A question I am often asked is: “Is probate necessary?” A good attorney’s answer to this question (and of course, most other questions!) is: “It depends!”
The purpose of probate is to distribute a person’s estate after his/her death according to the directives in the Will or to family members according to North Carolina law if there is no Will. When a person dies, with or without a valid Will, the person’s probate assets and property must first be used to satisfy debts, such as funeral expenses, credit card debt, and hospital expenses. After the administrative fees and all debts are paid, the remaining probate assets and property are distributed among persons named in the Will or, if the person died without a Will, distributed among the family members specified by North Carolina law.
If the person who died (aka “decedent”) did not have any property to transfer, probate is usually not necessary. If the decedent had less than $20,000.00 in property, then a full probate may not be required and the Executor or Administrator can file a small administration and save some time and money. The deceased person’s survivors may decide to open a probate if there are debts owed or if there is a need to set a deadline for creditors to file claims.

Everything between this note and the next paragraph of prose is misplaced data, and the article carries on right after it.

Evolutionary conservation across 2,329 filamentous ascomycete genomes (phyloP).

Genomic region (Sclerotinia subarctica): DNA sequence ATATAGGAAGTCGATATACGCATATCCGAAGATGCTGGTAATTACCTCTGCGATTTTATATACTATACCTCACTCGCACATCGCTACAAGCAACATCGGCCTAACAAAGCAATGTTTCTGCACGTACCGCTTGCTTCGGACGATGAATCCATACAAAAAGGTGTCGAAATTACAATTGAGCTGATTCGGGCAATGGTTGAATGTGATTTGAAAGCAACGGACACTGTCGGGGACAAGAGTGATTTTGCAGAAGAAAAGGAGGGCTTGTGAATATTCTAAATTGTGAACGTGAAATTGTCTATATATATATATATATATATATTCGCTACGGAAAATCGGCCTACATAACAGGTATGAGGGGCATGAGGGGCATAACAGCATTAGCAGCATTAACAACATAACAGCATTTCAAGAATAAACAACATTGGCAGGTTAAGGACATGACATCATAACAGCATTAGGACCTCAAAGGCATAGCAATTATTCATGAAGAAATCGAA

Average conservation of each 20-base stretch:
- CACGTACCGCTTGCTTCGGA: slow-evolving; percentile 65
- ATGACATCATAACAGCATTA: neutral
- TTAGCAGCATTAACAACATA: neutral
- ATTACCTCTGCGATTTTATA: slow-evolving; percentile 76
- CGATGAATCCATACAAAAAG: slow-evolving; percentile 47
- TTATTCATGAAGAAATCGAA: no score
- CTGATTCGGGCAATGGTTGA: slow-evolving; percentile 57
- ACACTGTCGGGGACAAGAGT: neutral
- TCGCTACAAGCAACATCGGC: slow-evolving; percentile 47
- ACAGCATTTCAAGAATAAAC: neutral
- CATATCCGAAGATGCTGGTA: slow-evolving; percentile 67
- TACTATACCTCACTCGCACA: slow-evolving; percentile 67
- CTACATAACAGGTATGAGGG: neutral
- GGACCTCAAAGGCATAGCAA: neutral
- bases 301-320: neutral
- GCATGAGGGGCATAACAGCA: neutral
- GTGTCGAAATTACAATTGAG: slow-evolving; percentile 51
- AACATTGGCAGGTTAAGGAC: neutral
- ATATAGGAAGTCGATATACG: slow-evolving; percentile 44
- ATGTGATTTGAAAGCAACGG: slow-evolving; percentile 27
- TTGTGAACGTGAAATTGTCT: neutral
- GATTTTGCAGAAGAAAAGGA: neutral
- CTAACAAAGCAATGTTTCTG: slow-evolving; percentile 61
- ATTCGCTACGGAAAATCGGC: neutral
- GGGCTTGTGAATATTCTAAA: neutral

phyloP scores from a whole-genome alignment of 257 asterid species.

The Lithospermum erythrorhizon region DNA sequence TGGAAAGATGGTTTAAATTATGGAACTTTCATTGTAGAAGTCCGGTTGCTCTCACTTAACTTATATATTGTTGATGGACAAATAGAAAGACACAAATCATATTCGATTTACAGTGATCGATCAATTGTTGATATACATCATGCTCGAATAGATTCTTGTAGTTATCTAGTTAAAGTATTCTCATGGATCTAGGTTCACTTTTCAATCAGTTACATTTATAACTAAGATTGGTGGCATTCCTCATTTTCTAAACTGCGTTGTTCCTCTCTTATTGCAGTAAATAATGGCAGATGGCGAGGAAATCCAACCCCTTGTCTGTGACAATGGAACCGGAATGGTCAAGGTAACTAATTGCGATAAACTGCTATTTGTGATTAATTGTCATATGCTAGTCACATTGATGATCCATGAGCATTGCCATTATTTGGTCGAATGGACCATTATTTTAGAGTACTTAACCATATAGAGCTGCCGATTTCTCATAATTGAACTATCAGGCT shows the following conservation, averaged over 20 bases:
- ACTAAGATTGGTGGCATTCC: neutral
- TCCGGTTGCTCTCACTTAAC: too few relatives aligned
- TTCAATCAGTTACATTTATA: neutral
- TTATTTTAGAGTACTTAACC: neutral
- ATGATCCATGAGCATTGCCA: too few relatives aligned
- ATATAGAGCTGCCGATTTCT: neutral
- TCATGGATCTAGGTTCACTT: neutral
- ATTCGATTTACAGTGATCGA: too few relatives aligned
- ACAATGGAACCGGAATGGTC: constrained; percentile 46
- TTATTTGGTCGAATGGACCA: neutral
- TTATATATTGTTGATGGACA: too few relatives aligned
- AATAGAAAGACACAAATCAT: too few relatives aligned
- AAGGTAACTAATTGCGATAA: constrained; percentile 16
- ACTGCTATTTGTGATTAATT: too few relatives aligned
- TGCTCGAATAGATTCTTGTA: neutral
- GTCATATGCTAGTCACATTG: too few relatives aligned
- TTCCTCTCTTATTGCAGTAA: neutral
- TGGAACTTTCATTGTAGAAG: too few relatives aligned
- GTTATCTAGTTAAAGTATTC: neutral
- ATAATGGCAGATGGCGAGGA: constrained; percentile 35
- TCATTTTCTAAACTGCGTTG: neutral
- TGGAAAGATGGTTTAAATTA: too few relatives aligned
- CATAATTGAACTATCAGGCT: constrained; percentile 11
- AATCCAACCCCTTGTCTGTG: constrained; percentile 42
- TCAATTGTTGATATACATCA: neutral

What about real estate? Real estate passes to the beneficiaries in the Will or to the heirs instantaneously upon a person’s death, so probate is not required to transfer the real estate. However, if the heirs want to sell or refinance the property or transfer title to someone else within two years of the decedent’s death, probate is generally required.
Does all property go through probate when a person dies? No. The term “probate estate” refers to any property subject to the authority of the Clerk of Superior Court. Assets distributed outside the probate process are part of a person’s “non-probate estate.” These include assets with direct beneficiaries like retirement accounts, life insurance policy proceeds, bank accounts with payable on death designations, and assets that are titled with another person with the right of survivorship.